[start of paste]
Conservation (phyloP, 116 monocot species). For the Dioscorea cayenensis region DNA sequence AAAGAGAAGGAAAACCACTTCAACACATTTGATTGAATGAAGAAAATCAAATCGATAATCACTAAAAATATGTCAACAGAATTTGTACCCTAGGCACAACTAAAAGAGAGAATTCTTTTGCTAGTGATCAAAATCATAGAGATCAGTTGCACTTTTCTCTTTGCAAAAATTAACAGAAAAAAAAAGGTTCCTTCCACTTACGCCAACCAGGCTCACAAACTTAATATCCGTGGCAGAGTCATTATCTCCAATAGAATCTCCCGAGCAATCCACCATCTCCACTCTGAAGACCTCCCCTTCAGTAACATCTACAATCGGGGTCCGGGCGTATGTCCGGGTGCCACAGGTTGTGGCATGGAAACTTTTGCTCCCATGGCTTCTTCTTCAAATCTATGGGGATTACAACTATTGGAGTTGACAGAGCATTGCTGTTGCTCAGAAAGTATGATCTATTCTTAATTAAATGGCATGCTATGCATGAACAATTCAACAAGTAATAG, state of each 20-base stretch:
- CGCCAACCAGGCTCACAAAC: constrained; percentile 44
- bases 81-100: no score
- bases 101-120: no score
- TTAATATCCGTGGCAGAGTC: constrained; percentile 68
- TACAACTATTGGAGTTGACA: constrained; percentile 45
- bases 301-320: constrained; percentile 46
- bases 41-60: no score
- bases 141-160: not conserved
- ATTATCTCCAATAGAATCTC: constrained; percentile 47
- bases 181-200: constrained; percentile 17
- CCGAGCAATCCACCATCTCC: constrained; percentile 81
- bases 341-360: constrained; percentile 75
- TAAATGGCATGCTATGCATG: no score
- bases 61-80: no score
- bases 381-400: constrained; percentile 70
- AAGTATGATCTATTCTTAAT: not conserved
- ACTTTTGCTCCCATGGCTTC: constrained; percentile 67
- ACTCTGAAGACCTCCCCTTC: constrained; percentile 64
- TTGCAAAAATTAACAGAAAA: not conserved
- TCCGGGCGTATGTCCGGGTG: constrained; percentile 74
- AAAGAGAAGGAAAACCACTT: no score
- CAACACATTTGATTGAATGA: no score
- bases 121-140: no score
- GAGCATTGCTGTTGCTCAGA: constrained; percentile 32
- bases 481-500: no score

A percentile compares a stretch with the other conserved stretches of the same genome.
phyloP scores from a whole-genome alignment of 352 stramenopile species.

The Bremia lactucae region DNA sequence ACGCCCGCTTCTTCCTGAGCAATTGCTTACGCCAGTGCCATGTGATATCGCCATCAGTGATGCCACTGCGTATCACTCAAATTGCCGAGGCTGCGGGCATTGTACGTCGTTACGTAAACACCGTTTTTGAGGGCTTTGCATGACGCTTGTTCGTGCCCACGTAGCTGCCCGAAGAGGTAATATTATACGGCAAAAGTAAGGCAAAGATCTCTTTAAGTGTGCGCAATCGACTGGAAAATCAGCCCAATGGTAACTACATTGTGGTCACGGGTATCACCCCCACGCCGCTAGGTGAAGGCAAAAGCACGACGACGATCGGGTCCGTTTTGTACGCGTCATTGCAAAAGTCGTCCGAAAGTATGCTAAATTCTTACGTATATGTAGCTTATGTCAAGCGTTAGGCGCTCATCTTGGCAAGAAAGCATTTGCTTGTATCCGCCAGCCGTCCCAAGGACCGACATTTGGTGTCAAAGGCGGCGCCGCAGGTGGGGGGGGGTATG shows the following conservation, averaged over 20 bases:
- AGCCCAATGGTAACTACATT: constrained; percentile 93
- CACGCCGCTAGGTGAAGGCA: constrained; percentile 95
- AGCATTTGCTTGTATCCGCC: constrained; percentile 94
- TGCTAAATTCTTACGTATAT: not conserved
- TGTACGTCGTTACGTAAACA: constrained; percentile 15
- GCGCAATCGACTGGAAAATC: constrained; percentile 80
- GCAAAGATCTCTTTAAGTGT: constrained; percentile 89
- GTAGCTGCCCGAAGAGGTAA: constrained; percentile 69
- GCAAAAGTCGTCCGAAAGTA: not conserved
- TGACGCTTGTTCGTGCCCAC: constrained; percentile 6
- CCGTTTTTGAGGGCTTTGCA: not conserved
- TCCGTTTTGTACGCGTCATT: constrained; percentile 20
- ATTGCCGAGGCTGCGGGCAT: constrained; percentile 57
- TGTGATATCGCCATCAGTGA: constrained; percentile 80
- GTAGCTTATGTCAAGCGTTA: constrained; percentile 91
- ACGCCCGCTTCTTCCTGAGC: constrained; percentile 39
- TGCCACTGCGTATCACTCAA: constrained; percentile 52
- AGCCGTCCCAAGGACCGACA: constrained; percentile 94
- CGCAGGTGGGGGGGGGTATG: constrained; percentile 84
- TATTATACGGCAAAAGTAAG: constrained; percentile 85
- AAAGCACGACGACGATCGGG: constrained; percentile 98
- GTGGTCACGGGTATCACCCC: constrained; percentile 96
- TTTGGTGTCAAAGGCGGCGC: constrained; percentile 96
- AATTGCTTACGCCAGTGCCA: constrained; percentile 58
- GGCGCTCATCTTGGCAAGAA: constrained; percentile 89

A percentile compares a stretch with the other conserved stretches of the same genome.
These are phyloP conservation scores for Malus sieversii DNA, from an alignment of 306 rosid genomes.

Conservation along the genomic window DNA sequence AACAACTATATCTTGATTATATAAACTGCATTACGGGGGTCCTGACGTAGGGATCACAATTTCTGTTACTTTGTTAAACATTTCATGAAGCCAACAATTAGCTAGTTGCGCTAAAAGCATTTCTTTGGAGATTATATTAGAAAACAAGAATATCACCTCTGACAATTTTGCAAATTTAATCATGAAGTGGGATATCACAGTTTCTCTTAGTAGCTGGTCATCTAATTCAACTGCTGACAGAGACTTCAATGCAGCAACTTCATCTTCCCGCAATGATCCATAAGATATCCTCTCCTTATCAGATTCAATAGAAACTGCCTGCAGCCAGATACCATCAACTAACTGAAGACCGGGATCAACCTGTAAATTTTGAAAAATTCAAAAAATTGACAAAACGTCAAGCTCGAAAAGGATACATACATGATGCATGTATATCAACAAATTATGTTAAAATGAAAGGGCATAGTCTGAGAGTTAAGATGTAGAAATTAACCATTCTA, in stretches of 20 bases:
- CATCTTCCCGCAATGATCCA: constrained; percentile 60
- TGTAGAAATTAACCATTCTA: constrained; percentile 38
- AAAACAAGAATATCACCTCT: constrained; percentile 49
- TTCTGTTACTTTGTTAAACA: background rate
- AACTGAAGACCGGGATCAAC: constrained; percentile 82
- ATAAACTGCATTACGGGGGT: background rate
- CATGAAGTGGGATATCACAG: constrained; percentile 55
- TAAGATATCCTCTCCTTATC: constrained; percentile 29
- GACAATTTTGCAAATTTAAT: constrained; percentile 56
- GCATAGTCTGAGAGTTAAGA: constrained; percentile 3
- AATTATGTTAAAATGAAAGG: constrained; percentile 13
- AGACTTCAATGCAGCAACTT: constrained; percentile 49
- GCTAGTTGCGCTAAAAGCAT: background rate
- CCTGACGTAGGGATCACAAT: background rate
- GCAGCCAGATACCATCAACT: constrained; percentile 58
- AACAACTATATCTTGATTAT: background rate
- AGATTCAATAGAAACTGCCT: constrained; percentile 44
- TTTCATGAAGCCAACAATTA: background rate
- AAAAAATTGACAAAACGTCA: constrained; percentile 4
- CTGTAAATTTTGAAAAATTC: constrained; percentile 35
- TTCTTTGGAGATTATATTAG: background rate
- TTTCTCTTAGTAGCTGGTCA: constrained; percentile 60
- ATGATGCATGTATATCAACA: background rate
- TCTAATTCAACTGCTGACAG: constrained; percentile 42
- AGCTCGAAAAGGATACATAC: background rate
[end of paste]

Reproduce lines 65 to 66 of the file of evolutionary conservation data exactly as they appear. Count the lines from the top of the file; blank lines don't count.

- TAAGATATCCTCTCCTTATC: constrained; percentile 29
- GACAATTTTGCAAATTTAAT: constrained; percentile 56